Surveys are a useful tool to get a better understanding of how others perceive a problem or perform a task. However, the answers are only as good as the questions. And while the temptation is to capture things that the survey initiator did not think of by adding an other box to each question, this may lead to answers that cannot be categorized and therefore analyzed along with the other data. Hence, the researcher needs to come up with questions and answers that minimize the use of other responses. The best way to do this is to develop the survey in collaboration with others working in the same field.
Once the person in charge of developing the survey has assembled a group then they can begin to ask what the survey is trying to do. Is it evaluating how practitioners received their training, where sedation is performed or how they are credentialed? Or is it looking for quality improvement measures such as how patients are triaged, failed sedations, inadequate sedation, or rescheduling? In either case, the assembled team of experts should have diverse backgrounds to ensure all potential parameters are explored. The group then votes on the top 10 or 20 parameters to explore. The list of questions then gets reviewed and voted on for up to 3 rounds. This is an example of the modified Delphi method, which has been shown to give the most robust surveys.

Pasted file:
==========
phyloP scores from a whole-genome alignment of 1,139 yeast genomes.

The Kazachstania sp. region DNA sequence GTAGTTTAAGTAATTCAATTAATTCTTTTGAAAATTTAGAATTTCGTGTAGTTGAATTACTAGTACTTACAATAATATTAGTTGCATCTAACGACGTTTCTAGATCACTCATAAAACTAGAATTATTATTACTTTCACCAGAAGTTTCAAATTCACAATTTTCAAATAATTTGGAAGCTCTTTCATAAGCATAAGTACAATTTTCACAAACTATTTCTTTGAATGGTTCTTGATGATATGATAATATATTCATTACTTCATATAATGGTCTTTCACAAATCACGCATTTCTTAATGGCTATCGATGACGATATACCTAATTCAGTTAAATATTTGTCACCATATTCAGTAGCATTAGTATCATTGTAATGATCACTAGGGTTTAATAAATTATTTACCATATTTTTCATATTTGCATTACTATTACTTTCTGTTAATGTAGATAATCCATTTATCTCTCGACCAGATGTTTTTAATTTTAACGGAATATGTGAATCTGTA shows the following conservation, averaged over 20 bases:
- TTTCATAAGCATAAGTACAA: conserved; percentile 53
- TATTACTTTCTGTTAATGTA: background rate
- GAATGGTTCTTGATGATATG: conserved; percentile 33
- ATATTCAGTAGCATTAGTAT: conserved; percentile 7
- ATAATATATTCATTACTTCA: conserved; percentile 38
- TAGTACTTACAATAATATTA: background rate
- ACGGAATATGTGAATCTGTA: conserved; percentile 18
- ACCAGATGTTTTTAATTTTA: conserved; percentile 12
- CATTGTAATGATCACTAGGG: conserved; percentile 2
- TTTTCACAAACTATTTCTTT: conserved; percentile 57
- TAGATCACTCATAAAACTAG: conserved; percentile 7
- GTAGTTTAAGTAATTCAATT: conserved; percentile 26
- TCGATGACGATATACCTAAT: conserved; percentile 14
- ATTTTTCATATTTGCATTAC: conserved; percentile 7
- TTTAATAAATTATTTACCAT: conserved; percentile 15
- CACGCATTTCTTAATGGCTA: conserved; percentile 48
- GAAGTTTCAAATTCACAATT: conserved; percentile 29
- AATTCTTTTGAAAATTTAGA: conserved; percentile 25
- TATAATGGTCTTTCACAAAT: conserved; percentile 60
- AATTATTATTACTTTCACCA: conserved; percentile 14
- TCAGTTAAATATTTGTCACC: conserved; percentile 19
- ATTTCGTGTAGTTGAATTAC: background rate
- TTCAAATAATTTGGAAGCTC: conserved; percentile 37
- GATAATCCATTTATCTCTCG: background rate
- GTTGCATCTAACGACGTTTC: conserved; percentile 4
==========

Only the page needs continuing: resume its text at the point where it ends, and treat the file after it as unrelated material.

Now that the survey is developed it should be trialed to ensure that the survey link works and that there are not any typographical errors. The survey can then be distributed using programs such as Survey Monkey, RedCap and Qualtrics. The advantage of using these methods is that tracking and analytical software is built in to the survey software. The drawback is that the institution or researcher needs to pay to use the versions that allow more complete analysis.
The final survey is sent to the desired audience and the researcher waits for replies. Here is where tracking software pays off since it allows the researcher to keep track of who has responded. This is important since most publications require a response rate of at least 50% to be considered for publication. Once reminders are no longer generating additional responses then the survey should be closed and results tallied.